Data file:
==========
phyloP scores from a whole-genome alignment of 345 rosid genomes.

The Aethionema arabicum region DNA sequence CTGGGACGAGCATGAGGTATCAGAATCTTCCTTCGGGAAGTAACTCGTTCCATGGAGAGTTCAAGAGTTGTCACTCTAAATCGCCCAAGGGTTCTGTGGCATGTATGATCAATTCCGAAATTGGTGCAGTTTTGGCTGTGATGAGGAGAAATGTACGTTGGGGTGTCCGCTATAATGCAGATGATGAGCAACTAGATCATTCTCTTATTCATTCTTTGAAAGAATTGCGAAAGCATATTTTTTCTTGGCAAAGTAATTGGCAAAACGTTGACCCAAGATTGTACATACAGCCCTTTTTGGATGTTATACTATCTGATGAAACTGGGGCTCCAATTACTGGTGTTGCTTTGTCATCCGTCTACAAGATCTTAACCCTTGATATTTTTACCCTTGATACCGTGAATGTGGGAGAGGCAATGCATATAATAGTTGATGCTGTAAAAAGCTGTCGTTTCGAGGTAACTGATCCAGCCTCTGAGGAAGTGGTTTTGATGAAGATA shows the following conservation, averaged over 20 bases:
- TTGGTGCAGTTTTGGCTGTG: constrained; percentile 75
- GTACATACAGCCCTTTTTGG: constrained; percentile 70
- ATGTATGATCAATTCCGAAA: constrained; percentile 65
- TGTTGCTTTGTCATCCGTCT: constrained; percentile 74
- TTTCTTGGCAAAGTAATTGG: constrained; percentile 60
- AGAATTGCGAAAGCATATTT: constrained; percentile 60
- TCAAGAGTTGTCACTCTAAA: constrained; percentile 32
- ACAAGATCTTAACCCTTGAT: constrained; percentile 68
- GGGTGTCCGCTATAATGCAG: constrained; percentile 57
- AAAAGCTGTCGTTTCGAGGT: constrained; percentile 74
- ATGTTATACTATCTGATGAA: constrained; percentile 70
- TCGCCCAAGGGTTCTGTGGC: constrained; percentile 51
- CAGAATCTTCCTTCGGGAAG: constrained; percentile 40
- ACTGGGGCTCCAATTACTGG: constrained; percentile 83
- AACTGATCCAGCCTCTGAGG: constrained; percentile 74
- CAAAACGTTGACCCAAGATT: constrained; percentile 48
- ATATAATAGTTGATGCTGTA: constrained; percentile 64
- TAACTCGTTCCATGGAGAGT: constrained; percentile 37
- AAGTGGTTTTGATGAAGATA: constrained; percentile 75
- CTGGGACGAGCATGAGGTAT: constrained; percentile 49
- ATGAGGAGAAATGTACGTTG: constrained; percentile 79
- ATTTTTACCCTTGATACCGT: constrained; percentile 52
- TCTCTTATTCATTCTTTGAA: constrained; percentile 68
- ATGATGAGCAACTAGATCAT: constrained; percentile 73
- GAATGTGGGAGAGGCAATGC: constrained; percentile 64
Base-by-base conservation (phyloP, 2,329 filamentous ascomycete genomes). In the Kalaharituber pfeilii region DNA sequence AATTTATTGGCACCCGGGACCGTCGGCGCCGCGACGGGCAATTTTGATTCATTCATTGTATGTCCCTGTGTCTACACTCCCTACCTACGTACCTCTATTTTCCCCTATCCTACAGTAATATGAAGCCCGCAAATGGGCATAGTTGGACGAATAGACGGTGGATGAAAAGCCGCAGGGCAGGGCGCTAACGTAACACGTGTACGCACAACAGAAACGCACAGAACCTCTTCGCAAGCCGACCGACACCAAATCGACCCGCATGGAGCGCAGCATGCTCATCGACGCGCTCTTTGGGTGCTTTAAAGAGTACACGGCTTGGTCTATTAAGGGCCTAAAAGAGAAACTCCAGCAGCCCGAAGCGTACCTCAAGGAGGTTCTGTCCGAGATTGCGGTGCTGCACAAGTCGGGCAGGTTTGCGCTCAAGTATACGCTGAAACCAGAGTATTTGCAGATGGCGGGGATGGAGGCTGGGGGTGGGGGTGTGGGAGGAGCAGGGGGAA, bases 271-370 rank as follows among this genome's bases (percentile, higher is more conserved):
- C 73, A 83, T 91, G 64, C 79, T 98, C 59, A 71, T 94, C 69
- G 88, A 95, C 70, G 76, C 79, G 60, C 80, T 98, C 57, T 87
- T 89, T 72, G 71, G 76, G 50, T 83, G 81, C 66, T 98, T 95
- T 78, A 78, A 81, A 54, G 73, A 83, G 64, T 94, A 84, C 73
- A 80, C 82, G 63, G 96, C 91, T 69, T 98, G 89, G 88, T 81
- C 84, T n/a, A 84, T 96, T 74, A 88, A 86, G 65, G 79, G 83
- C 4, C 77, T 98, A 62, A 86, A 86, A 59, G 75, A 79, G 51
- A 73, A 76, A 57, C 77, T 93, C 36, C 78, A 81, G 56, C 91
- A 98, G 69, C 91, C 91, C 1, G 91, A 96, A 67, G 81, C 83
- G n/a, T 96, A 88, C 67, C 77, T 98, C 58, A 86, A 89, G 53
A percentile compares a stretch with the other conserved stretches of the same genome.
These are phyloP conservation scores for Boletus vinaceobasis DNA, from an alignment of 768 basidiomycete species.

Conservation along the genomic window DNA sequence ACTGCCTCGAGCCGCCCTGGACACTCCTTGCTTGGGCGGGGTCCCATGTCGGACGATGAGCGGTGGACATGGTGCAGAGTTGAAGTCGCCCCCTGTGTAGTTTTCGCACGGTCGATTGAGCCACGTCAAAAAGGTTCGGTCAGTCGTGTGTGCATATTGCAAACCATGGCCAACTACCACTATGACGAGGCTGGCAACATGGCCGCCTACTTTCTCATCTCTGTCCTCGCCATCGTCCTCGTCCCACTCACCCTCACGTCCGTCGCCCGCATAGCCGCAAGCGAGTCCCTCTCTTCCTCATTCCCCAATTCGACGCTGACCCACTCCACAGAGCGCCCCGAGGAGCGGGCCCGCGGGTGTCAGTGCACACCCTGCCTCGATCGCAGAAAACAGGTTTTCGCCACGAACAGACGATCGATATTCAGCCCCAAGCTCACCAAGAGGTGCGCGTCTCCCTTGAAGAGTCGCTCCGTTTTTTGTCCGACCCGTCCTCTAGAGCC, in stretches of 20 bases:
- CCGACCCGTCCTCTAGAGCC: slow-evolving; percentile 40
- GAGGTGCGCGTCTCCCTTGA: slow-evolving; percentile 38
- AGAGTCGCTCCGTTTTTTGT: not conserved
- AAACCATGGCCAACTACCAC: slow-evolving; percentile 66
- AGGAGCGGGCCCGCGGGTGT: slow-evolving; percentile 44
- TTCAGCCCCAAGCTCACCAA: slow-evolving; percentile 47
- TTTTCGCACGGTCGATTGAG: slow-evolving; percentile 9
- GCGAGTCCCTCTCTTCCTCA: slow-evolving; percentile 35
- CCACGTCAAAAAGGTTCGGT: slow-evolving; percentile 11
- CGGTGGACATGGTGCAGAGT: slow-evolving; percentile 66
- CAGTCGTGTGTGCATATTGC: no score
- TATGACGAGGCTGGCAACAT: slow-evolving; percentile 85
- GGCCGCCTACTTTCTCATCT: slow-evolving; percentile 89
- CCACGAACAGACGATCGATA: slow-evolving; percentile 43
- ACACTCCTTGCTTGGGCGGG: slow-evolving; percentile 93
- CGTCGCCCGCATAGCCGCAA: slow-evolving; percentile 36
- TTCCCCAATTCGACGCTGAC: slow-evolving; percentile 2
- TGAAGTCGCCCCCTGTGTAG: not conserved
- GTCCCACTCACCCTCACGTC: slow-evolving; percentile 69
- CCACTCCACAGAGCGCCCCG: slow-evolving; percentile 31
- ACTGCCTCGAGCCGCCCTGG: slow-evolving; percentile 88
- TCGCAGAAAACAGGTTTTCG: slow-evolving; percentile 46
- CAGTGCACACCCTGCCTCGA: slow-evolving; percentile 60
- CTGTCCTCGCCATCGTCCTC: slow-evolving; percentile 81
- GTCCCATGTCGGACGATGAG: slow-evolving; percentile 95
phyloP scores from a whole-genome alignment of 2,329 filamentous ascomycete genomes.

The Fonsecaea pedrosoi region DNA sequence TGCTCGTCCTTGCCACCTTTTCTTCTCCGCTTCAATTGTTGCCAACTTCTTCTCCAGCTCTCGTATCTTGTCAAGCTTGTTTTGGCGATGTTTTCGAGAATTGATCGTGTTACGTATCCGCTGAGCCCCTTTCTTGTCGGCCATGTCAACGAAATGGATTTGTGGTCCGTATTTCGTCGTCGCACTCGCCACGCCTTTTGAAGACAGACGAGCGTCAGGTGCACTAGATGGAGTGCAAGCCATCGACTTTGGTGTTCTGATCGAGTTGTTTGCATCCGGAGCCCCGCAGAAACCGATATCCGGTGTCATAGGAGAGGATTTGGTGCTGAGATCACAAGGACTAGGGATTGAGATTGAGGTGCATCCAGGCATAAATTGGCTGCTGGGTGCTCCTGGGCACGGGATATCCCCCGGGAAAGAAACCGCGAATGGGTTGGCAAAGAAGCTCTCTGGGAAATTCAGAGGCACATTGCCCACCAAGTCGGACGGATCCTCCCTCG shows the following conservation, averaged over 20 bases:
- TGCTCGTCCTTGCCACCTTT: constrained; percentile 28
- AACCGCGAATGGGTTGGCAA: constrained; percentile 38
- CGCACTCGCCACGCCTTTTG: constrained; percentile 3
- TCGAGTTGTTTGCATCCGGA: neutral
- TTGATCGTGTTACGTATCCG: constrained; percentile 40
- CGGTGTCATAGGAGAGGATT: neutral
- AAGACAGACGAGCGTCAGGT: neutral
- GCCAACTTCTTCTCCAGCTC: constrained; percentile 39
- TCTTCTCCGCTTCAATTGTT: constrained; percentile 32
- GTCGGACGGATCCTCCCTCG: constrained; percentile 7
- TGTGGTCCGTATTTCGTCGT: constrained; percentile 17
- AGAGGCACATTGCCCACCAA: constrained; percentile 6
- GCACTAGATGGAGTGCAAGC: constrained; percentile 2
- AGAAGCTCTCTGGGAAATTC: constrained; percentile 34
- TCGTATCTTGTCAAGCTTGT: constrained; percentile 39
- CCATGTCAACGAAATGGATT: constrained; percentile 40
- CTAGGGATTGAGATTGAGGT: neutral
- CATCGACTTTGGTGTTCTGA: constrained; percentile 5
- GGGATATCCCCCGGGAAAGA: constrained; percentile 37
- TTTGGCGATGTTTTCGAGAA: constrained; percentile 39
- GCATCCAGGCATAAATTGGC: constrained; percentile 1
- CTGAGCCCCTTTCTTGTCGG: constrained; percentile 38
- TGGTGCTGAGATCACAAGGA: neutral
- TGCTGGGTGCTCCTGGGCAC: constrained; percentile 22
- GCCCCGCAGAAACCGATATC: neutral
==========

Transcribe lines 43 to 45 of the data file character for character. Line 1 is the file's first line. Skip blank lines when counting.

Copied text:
- GAGGTGCGCGTCTCCCTTGA: slow-evolving; percentile 38
- AGAGTCGCTCCGTTTTTTGT: not conserved
- AAACCATGGCCAACTACCAC: slow-evolving; percentile 66